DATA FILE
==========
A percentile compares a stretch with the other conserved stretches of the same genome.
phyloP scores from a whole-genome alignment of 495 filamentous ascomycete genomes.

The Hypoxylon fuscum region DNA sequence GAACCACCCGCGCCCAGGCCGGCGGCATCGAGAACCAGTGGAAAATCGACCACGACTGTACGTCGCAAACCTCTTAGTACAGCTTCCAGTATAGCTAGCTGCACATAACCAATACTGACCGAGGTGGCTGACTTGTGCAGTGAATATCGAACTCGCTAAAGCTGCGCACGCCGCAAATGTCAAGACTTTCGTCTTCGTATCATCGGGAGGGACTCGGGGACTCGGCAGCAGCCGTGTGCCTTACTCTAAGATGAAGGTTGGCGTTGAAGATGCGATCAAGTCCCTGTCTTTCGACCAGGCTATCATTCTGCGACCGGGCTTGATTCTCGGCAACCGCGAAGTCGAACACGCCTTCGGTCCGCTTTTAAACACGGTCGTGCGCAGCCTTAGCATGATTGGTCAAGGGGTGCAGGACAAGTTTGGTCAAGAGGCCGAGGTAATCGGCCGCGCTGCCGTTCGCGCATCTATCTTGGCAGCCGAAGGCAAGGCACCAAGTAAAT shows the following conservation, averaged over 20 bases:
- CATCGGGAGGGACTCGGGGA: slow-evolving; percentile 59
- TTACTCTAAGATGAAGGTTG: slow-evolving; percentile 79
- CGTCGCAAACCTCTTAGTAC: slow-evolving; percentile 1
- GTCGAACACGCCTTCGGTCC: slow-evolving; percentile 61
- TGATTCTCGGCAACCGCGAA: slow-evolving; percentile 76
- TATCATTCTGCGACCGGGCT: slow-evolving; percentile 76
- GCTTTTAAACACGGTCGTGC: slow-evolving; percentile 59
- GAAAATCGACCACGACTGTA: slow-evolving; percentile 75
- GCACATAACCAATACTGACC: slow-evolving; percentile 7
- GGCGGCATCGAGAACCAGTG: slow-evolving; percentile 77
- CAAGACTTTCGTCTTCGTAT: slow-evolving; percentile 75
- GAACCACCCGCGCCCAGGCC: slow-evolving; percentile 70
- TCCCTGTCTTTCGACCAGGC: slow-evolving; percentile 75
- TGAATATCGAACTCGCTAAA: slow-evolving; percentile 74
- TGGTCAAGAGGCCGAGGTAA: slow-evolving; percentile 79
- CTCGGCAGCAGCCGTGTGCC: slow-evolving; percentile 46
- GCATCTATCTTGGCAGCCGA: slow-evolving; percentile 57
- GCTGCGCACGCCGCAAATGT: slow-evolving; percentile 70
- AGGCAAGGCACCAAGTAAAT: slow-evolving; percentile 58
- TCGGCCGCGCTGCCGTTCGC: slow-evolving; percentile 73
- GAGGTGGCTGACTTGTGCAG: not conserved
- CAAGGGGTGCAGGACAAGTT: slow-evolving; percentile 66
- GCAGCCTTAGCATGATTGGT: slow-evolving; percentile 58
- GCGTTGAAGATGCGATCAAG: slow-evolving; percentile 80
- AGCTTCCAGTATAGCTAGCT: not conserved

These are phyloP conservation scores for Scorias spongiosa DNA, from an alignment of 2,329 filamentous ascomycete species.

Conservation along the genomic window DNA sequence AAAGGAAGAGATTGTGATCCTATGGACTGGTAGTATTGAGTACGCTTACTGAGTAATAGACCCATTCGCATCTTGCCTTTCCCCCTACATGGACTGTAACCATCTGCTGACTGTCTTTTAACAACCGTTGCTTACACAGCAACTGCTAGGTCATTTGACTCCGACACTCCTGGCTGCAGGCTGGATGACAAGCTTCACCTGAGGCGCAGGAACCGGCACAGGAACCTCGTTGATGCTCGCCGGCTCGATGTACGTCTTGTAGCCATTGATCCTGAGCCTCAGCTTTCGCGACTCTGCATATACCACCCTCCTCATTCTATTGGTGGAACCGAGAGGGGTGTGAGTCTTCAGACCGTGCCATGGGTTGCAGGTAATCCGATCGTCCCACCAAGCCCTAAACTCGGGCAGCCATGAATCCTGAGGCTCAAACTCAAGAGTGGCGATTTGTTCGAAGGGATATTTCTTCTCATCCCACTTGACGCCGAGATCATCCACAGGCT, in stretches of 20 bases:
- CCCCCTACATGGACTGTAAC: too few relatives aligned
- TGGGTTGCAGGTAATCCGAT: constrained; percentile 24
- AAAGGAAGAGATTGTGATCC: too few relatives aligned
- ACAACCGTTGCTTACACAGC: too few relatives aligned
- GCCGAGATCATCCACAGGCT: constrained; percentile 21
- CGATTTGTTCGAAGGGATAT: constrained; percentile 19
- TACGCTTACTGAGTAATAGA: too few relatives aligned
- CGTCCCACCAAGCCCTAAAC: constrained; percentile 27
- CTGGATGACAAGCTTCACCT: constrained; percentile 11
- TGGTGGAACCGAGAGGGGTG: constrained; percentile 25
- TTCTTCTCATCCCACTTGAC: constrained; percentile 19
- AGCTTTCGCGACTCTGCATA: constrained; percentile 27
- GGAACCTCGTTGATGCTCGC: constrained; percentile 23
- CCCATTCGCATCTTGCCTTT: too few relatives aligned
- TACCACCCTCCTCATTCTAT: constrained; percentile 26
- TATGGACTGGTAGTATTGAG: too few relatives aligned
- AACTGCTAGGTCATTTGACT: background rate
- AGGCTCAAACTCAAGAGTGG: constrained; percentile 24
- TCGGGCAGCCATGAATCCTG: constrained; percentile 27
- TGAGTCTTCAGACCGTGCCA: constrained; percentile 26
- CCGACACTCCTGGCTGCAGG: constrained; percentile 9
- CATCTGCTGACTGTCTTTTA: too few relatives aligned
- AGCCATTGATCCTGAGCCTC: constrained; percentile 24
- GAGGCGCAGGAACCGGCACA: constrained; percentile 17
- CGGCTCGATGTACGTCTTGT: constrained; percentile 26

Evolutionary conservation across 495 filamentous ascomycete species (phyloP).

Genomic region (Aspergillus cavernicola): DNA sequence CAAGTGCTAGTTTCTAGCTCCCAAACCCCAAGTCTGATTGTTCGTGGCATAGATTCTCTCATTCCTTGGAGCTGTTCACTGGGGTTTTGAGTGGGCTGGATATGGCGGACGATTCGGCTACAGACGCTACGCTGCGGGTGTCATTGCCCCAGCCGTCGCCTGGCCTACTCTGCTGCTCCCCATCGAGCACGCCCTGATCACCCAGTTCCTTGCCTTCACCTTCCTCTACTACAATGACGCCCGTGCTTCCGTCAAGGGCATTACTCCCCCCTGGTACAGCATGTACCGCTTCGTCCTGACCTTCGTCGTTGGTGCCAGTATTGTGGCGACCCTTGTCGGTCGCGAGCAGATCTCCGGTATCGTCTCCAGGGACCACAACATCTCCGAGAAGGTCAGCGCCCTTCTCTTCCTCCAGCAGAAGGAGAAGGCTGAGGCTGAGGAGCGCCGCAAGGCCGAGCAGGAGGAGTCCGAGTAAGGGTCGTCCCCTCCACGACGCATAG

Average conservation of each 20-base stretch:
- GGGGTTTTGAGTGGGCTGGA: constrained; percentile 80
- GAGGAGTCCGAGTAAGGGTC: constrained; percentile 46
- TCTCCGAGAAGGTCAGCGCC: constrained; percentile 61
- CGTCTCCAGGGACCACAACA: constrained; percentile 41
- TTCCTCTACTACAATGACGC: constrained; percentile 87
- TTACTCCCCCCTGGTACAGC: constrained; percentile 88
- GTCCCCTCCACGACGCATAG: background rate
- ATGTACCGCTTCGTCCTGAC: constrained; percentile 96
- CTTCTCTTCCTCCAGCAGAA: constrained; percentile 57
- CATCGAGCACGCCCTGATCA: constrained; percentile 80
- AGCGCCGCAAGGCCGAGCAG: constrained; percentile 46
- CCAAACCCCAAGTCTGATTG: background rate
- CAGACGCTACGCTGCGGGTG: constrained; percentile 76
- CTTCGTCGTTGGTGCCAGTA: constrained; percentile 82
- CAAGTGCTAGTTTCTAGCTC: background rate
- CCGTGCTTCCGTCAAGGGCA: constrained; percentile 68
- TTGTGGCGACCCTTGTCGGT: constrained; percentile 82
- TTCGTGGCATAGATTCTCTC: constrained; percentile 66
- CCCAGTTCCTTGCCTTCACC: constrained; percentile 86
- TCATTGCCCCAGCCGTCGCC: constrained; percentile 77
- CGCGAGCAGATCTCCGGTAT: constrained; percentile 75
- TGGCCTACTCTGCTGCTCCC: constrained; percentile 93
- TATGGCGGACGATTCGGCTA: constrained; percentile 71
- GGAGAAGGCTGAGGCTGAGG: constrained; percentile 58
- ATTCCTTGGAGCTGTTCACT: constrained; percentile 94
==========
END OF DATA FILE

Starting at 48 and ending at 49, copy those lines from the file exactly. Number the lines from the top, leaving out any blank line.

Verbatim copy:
- AGGCTCAAACTCAAGAGTGG: constrained; percentile 24
- TCGGGCAGCCATGAATCCTG: constrained; percentile 27